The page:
“He was charismatic, self-assured and personable and while he was certainly aggressive, with a desire to succeed, it was clear he had great leadership skills,” recalls Brian Duperreault, an AIG alumnus and the CEO of The Hamilton Insurance Group.

“He’s a born leader,” Duperreault said.

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Iordanou’s big break came after the passage of the Resource Conservation and Recovery Act in 1976, which called for closer governance of hazardous waste disposal. Iordanou in 1979 was given the responsibility of creating an environmental liability group at AIG.

“It was new and it had quite a bit of risk in it,” Iordanou said. It was also closely watched by Hank Greenberg, by reputation a very detail-oriented business manager.

“After that, I started getting promoted with more responsibilities and more divisions,” he said.

“[Iordanou] was charismatic, self-assured and personable and while he was certainly aggressive, with a desire to succeed, it was clear he had great leadership skills.” — Brian Duperreault, CEO, The Hamilton Insurance Group.

When Iordanou was recruited away from AIG to Berkshire Hathaway in 1987, he was 37 years old and in charge of all casualty at AIG subsidiary American Home, overseeing a division with $1.7 billion in revenue.

That was an experience reflected by his equally ambitious teammates. At the age of 36, Kevin Kelley was running Lexington.

“All I know is that every day they seemed to be throwing more at you,” Kelley recalled of those days.

“I guess Greenberg saw how you responded and if you liked it he just gave you more.”

First Hank Greenberg, then Warren Buffett

At Berkshire Hathaway, Iordanou was eventually placed in charge of all casualty. The graduate of the School of Greenberg also had a new mentor — Warren Buffett.

“He provided lessons in understanding business every single day.” — Dinos Iordanou, on Warren Buffett, Berkshire Hathaway chairman, known worldwide as the “Sage of Omaha.”

“He provided lessons in understanding business every single day,” Iordanou said of the Berkshire Hathaway chairman, known worldwide as the “Sage of Omaha.”

“He is beyond brilliant. He has a style almost like a college professor. Every time he speaks, you are learning something from him,” Iordanou said.

The ambitious and now in-demand Iordanou had a handshake agreement with Buffett to stay for five years. He honored that agreement, then left to take on a variety of roles at Zurich North America.

During his tenure at Zurich, Iordanou needed to consolidate a number of troubled businesses. That meant he wasn’t engaged in building the business to the degree he would have liked.

“You’re putting such an emphasis on remodeling the house that you don’t have time to be adding any rooms to it,” he said.

Iordanou also chafed at not seeing the path that would take him to CEO.

“The CEO at the time did not want to give up the top job and I just didn’t want to be there to have a lot of responsibility and not have the ability to run the company,” he said.

The Founding of Arch

Then came the terror attacks of Sept. 11, 2001 and the drive to bring new capacity to the market in the form of the “Class of 2001.” Arch, Allied World, Axis, Endurance and Montpelier were all formed by the end of that year.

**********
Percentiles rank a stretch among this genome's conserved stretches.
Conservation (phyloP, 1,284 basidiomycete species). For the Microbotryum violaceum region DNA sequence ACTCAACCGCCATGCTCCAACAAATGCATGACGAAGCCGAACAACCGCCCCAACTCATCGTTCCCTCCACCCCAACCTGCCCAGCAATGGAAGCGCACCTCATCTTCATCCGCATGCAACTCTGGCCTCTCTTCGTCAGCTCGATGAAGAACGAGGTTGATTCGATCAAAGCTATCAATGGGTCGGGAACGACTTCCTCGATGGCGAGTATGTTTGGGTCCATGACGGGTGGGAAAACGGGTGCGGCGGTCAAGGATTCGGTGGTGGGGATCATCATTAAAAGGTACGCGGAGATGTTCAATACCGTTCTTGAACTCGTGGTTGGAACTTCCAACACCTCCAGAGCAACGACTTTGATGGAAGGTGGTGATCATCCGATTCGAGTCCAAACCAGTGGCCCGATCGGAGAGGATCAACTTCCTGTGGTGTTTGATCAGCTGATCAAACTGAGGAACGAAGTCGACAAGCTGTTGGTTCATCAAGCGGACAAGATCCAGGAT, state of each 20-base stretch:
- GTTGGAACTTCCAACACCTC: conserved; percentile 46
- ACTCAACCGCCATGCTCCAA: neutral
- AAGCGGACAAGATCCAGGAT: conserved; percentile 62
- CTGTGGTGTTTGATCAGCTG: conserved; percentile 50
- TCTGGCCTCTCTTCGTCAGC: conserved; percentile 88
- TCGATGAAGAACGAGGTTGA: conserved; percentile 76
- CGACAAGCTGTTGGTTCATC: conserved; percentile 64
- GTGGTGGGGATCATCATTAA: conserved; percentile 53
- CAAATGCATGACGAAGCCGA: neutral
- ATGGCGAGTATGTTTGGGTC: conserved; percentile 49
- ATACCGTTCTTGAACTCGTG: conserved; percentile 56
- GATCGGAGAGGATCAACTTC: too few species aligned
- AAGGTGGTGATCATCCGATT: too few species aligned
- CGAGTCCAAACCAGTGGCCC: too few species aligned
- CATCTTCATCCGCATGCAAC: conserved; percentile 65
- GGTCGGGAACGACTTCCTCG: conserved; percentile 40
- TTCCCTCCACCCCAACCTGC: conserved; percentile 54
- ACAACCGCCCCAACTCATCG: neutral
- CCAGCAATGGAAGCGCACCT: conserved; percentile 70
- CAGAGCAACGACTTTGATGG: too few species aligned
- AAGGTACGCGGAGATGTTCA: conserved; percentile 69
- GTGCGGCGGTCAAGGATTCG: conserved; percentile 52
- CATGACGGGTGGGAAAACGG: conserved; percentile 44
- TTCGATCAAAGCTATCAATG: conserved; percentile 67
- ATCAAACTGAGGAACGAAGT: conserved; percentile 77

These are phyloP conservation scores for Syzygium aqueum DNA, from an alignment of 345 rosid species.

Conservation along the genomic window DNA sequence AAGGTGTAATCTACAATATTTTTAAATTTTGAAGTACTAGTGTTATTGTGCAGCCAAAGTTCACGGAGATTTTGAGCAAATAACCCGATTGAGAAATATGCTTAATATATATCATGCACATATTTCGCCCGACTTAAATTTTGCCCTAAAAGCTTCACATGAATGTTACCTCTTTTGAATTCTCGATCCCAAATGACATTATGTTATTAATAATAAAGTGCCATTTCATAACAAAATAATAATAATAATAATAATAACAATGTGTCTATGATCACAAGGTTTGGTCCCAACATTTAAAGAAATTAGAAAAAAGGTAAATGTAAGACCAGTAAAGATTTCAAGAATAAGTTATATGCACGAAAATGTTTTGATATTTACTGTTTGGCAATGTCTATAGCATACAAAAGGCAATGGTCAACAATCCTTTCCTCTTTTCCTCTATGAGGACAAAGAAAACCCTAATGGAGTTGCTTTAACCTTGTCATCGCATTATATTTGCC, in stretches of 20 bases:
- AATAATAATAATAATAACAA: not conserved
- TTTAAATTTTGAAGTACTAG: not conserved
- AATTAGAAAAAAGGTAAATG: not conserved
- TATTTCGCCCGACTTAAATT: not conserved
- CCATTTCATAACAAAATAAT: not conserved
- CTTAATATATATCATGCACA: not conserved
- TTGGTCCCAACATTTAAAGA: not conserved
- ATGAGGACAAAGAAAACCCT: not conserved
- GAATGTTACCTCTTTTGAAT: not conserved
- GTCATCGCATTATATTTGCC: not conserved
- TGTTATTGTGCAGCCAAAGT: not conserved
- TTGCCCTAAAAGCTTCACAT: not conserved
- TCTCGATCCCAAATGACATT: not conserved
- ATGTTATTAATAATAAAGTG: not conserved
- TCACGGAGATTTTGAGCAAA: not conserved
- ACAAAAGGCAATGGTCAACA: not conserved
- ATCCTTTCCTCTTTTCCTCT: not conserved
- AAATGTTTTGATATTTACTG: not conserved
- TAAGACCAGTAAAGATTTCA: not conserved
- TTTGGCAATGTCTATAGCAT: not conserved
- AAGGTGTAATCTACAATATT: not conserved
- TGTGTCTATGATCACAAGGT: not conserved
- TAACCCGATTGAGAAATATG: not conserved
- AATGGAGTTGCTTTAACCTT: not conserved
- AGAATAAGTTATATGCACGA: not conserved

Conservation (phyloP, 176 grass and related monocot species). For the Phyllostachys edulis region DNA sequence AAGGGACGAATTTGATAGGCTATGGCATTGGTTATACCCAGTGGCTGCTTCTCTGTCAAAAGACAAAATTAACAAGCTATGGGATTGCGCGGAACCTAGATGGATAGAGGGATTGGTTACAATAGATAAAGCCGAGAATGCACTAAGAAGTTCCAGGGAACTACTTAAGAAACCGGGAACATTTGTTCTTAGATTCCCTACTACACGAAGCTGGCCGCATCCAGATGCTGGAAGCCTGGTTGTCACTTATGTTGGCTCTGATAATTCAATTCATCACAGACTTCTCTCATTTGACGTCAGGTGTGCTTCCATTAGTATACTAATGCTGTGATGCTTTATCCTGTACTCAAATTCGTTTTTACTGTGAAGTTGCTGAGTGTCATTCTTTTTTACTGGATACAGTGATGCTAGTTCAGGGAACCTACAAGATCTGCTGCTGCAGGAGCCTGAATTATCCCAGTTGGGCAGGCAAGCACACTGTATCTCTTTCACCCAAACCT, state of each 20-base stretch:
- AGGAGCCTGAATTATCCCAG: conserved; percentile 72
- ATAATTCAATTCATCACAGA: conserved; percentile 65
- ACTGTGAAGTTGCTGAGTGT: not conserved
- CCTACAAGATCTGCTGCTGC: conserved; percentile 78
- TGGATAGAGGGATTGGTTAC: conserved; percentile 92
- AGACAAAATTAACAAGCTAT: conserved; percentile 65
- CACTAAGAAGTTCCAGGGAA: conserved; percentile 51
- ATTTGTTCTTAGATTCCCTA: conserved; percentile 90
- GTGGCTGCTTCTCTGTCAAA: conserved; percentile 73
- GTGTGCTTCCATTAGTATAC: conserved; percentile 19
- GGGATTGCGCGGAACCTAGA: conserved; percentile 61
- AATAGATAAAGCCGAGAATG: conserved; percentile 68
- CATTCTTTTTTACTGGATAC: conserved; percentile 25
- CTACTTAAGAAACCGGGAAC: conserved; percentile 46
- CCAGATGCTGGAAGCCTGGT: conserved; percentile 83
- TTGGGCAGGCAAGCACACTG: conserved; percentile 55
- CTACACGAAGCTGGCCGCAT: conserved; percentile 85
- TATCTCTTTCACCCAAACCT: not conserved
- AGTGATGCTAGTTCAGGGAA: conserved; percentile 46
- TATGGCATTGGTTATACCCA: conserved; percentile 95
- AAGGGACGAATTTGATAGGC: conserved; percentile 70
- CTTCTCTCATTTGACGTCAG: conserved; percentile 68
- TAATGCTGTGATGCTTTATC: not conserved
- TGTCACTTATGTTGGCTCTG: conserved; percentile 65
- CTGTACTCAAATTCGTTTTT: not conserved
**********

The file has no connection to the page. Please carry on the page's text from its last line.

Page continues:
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Paul Ingrey was brought out of retirement to run Arch’s reinsurance operations and Iordanou was tapped to head up the U.S. insurance operation.

In that respect, Arch was very different from its classmates, the rest of which were reinsurance companies.

“Our view was that when the market cycle was turning that there would be very good opportunities across the spectrum of insurance,” he said.

Arch’s board made the commitment to sacrifice short-term results in the effort to create a more diverse company.

It’s an effort that is now paying off by the bucket load.

“If you are a mono-line company in a cyclical business and the sector you have dominance in becomes highly competitive, what do you do?” — Dinos Iordanou

“Diversity allows you room to navigate,” Iordanou said.

“If you are a mono-line company in a cyclical business and the sector you have dominance in becomes highly competitive, what do you do?”

Arch’s financial reports show just how successful Iordanou’s approach is.

One area where Arch excels is the program business.

From 2011 to 2012, Arch saw net premiums written growth of 17 percent in programs. That was followed by 23 percent growth from 2012 to 2013.

“We have been in the program business from the beginning, but we have a very disciplined approach,” Iordanou said.

Iordanou’s view is that the managing general underwriters in the program business excel at marketing and distribution but need to be governed by a firm underwriting hand.

“Usually, we look for programs to be an extension of our system as long as our program administrators are willing to have that kind of partnership,” Iordanou said.

Program administrators working with Arch can underwrite business but they must do it within Arch’s pricing guidelines. By net premiums written, programs are the biggest piece of Arch’s primary insurance business. The company is trimming its exposure to property, marine, energy and aviation.

Another area where Arch is distinguishing itself is in the private mortgage insurance business. Arch launched Arch Mortgage Insurance in 2011 and is growing it through acquisitions.

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In 2013, Arch bought the assets of the bankrupt Private Mortgage Insurance company, or PMI, for $300 million.

“I think the step into the mortgage business was smart, it was timely and it was quite unique,” said Kelley.

“They were entering at a time when the wind was at their back. As with most ventures, timing is extraordinarily important,” Kelley said.

To Iordanou, the mortgage business move gives him the diversity he craves as much as he craves an Arsenal goal.